McLain, author of the popular The Paris Wife, weaves the tale of Markham’s life with its disappointments, loves and a spirit that would not be quashed. Brought to Kenya at a young age, Beryl’s mother returned to England, taking her son with her but not four-year-old Beryl, who was left in the care of her horseman father and the village natives from whom she would learn many of life’s important lessons. The year was 1904 and Nairobi was not much more than a country town. The scattered British settlers banded together with clubs, parties and horse races.
The young girl’s unconventional upbringing made her a strong, bold woman who spoke her mind and loved all wild things. The family farm failed and Beryl’s father moved to South Africa, leaving 16-year-old Beryl to marry an older settler who seemed a promising catch. It’s not a happy match and Beryl forges her own path as a horse trainer. Her uncommon style puts her squarely into the decadent, bohemian community of European expats who also live and love by their own set of rules.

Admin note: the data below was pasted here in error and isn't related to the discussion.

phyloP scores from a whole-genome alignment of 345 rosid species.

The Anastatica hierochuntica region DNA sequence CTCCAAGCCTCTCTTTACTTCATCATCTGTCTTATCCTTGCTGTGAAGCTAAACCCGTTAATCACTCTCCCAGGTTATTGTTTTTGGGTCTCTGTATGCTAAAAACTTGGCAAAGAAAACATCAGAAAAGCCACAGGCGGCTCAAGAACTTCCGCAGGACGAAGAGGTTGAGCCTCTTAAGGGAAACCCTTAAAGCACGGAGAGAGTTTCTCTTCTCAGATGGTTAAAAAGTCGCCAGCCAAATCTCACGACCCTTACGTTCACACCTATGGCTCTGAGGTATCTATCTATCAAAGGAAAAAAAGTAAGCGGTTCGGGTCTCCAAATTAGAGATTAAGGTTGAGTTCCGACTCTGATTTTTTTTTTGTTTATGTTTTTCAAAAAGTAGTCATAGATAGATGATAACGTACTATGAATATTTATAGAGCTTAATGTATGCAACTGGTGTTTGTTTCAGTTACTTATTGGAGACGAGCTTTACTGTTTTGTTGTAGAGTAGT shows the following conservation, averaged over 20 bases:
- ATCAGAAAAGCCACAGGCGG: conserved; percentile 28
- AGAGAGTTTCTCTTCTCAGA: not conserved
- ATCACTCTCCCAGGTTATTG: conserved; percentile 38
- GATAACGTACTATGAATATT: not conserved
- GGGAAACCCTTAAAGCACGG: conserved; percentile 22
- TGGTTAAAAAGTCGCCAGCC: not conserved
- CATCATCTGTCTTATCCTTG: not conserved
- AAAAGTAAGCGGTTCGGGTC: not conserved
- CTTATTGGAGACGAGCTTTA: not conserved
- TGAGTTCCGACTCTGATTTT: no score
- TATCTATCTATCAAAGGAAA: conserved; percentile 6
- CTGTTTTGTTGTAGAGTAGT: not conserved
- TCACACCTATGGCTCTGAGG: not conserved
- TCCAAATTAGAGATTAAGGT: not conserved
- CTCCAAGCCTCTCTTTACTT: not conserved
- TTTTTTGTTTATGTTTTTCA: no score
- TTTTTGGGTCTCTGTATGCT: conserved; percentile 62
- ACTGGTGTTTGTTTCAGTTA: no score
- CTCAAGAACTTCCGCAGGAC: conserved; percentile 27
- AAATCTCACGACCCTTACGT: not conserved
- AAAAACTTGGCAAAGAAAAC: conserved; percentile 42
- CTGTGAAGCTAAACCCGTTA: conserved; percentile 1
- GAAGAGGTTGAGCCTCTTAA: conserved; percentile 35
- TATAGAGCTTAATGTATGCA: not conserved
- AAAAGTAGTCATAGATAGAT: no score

Here her life becomes entwined with the charismatic Denys Finch Hatton and Karen Blixen in a complicated love triangle. Blixen went on to write Out of Africa under the pen name Isak Dinesen, but no mention is made of Beryl. The intensity of Beryl’s love for Hatton, a pilot, leads the young woman to become a record setting pilot and one of the first women ever granted a professional B license. As a bush pilot, she continued to train racehorses and win derbies, but she pioneered the practice of scouting elephants from the air, fulfilling Hatton’s vision after his death.
Married three times, she was truly a woman before her time with the exhilaration of freedom and tenacity of the human spirit.
— Lynn Lofton, email@example.com
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